As many observers have noted, modern children prefer movies, video games and movies over books, so there’s always a chance that books won’t be popular in the future. However, I think hard-core science fiction readers will continue to seek and find the books on The Classics of Science Fiction list. The average science fiction reader will be content with the latest fad in science fiction and fantasy books. I think the desire to read science fiction is mostly based on the urge to find new and novel excitements – so the classic books that come from the 1940s and 1950s pulp magazines will feel old and quaint to them. Eventually, even the New Wave times of the 1960s and 1970s will seem old wave. Books from the 1920s and 1930s seemed quaint to me in the 1960s. I have a feeling that the most sophisticated science fiction written today will feel like a dime novel does to us when read by our grandchildren.

I guess my conclusion is science fiction goes out of date too fast to become classic. I wish I could live to be two hundred and find out the answer though.  I think there are other reasons why these books won’t become classics but those ideas will have to be explored in a future blog entry.  The main reason I think this is I’ve read many many great books in the last twenty years that I consider better than the books on the Classics of Science Fiction List.  

 

 

    

    

18 Responses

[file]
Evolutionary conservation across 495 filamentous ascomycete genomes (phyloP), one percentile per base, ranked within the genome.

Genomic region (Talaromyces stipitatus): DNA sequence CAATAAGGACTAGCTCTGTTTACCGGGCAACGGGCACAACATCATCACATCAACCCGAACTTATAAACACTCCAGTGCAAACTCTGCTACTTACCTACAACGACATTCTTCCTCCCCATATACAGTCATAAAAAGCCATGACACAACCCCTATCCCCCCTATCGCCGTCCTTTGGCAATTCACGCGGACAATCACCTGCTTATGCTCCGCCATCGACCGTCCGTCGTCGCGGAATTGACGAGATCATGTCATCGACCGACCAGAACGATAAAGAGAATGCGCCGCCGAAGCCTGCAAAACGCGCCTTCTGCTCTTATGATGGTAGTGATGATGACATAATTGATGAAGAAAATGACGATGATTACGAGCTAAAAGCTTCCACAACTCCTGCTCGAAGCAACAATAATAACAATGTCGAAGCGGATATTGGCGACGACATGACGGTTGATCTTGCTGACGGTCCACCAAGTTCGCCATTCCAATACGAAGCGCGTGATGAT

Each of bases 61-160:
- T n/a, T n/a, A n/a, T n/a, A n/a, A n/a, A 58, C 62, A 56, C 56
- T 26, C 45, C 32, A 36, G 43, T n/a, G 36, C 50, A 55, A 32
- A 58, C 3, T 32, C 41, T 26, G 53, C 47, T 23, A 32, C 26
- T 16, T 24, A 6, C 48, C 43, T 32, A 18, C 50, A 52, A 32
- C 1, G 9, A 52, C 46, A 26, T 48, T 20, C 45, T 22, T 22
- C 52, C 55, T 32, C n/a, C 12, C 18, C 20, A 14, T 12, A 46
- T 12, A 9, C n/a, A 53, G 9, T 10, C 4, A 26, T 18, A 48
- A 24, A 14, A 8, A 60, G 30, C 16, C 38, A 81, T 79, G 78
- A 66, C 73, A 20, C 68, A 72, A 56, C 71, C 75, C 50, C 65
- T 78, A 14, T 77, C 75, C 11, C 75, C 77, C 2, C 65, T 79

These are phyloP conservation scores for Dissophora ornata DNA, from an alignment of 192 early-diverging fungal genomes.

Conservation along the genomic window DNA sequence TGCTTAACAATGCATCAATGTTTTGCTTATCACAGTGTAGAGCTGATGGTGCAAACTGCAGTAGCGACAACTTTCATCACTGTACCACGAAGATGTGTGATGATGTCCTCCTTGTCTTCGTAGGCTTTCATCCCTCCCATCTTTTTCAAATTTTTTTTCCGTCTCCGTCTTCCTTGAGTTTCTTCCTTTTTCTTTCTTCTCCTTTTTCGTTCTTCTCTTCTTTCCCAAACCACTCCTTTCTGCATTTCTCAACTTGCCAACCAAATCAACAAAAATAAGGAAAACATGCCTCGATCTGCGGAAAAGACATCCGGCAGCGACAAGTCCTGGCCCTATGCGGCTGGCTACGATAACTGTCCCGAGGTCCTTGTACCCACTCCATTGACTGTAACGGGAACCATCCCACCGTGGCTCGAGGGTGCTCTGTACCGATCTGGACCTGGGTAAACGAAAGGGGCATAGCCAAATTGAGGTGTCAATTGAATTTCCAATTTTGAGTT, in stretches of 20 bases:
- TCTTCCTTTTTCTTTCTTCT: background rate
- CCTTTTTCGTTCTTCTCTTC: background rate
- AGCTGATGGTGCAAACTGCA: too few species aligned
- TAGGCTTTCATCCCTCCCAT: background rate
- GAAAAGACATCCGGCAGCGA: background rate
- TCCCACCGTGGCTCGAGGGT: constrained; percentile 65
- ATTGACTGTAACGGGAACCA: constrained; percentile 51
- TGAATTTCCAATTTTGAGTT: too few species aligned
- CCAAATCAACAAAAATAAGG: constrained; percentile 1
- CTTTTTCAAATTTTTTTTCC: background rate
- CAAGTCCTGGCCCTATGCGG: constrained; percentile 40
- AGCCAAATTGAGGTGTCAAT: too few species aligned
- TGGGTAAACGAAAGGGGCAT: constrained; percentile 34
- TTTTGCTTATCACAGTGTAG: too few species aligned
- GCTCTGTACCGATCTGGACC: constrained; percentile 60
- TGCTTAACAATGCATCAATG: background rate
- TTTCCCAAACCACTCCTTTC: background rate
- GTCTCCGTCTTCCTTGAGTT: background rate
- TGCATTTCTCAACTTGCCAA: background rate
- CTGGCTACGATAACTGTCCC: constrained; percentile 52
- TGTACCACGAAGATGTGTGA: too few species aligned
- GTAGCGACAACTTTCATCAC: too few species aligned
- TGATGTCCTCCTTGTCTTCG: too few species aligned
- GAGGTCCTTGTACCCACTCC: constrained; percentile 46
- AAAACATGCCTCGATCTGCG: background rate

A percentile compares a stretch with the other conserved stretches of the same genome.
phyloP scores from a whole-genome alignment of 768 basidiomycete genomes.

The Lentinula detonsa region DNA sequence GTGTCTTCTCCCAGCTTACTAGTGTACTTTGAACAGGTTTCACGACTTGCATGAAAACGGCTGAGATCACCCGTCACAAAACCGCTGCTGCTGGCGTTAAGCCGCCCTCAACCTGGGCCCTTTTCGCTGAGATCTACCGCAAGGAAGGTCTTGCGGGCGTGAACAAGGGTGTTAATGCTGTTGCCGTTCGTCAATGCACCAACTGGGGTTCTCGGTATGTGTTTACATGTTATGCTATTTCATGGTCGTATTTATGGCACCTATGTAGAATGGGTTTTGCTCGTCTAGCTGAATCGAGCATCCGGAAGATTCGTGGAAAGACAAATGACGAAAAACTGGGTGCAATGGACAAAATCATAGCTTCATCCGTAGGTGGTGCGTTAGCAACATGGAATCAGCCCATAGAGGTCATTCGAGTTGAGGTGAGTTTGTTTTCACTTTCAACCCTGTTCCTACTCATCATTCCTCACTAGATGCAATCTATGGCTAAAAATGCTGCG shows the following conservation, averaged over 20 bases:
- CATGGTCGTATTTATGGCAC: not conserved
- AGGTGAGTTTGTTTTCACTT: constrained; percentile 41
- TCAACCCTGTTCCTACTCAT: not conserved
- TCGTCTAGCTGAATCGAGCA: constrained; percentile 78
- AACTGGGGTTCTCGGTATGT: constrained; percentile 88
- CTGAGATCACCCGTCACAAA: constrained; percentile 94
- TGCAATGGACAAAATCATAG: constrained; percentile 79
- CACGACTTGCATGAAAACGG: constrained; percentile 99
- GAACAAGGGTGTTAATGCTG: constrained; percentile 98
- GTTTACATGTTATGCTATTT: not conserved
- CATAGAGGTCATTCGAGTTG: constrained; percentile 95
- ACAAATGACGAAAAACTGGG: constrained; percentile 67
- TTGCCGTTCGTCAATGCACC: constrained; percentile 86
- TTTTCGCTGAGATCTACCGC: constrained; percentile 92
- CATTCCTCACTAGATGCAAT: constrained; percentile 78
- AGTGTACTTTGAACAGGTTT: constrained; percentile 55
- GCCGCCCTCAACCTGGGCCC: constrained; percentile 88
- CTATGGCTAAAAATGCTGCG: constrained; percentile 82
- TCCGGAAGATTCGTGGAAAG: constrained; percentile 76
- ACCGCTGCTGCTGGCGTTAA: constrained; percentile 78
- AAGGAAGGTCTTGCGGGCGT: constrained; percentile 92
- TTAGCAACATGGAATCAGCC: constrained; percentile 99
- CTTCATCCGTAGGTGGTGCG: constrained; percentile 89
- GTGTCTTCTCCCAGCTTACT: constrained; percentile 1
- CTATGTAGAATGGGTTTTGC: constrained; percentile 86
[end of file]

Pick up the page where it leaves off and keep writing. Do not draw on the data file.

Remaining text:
1. Thanks for an honest and insightful follow-up to your excellent “Classics of Science Fiction” article. The landscape has certainly changed sine then. These kids today don’t know what they’re missing. :)

  2. Thanks for writing this, but I’m not exactly clear on what you’re looking for. “Classics of science fiction” suggests to me books that aren’t, say, “classics of American literature,” though it’s conceivable that the two could intersect. (For all its weaknesses, Fahrenheit 451 is nevertheless both, I think.)

    I’m 44 and only read Foundation a few years back. I read Caves of Steel this past year. I found both juvenile in ideas and execution. Asimov never wrote an interesting sentence (I find his science writing rather tedious, too); Clarke has always been clunky with his writing; Heinlein’s pretty childish too, I find. The genre doesn’t have to be this way, but those old “classics” look dustier every year, because even when they were written, they were often out of step with the fiction of the time. I’m reading Jack Finney’s Time and Again right now; published in 1970, it reads like it was written in 1930, with a bizarre level of misogyny and patronizing of women. Are SF writers trapped in some kind of hyper-extended adolescence, stylistically as well and developmentally? Many of the old ones seem to be.

  3. Bill P:

    Compared to mainstream literature, science fiction has always been weak when it comes to characterization – but that is also true of other genres. It’s hard to judge science fiction since the goals of science fiction are not the goals of literary fiction. In the long run, with that test of time quality, I believe all books will be judged the same. For any book to last decades it must entertain and tell a good story – to an audience far different than what the original writer and publisher expected to find. Jane Austin never imagined our world, but then neither did Isaac Asimov. Asimov targetted the readers of Astounding Science Fiction and John W. Campbell and he was a big success. His current competition is Charlie Stross and Stephen Baxter. I imagine Asimov finding few fans who have taken up reading SF in the last twenty years – but I could be wrong. The mind of the 12 year-old may find Asimov’s writing just as exciting in 2007 as kids did in 1947.